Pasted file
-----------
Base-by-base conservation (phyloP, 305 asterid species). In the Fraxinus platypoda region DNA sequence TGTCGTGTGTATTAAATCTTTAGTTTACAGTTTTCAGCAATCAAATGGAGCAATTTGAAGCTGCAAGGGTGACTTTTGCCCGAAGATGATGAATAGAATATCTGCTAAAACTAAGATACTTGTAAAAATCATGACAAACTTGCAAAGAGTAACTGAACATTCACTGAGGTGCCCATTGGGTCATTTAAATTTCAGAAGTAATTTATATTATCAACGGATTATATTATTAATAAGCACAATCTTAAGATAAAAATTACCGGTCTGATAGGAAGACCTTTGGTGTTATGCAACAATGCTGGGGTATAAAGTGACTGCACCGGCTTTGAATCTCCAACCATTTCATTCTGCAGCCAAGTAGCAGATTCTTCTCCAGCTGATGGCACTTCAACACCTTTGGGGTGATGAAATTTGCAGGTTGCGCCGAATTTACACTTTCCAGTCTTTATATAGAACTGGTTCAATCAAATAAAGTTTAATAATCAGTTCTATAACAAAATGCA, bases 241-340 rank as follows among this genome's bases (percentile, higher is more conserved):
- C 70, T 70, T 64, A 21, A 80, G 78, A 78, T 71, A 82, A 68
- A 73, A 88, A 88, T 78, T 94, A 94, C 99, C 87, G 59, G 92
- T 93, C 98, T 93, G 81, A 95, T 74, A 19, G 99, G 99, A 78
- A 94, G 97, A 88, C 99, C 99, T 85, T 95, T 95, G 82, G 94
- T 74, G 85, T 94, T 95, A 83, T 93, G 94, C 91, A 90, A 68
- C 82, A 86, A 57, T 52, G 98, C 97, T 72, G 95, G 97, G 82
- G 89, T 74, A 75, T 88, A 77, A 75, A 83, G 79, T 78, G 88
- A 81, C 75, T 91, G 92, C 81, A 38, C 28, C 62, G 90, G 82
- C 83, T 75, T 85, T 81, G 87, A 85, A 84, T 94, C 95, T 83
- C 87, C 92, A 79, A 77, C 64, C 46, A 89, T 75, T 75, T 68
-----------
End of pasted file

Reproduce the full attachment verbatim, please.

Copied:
Base-by-base conservation (phyloP, 305 asterid species). In the Fraxinus platypoda region DNA sequence TGTCGTGTGTATTAAATCTTTAGTTTACAGTTTTCAGCAATCAAATGGAGCAATTTGAAGCTGCAAGGGTGACTTTTGCCCGAAGATGATGAATAGAATATCTGCTAAAACTAAGATACTTGTAAAAATCATGACAAACTTGCAAAGAGTAACTGAACATTCACTGAGGTGCCCATTGGGTCATTTAAATTTCAGAAGTAATTTATATTATCAACGGATTATATTATTAATAAGCACAATCTTAAGATAAAAATTACCGGTCTGATAGGAAGACCTTTGGTGTTATGCAACAATGCTGGGGTATAAAGTGACTGCACCGGCTTTGAATCTCCAACCATTTCATTCTGCAGCCAAGTAGCAGATTCTTCTCCAGCTGATGGCACTTCAACACCTTTGGGGTGATGAAATTTGCAGGTTGCGCCGAATTTACACTTTCCAGTCTTTATATAGAACTGGTTCAATCAAATAAAGTTTAATAATCAGTTCTATAACAAAATGCA, bases 241-340 rank as follows among this genome's bases (percentile, higher is more conserved):
- C 70, T 70, T 64, A 21, A 80, G 78, A 78, T 71, A 82, A 68
- A 73, A 88, A 88, T 78, T 94, A 94, C 99, C 87, G 59, G 92
- T 93, C 98, T 93, G 81, A 95, T 74, A 19, G 99, G 99, A 78
- A 94, G 97, A 88, C 99, C 99, T 85, T 95, T 95, G 82, G 94
- T 74, G 85, T 94, T 95, A 83, T 93, G 94, C 91, A 90, A 68
- C 82, A 86, A 57, T 52, G 98, C 97, T 72, G 95, G 97, G 82
- G 89, T 74, A 75, T 88, A 77, A 75, A 83, G 79, T 78, G 88
- A 81, C 75, T 91, G 92, C 81, A 38, C 28, C 62, G 90, G 82
- C 83, T 75, T 85, T 81, G 87, A 85, A 84, T 94, C 95, T 83
- C 87, C 92, A 79, A 77, C 64, C 46, A 89, T 75, T 75, T 68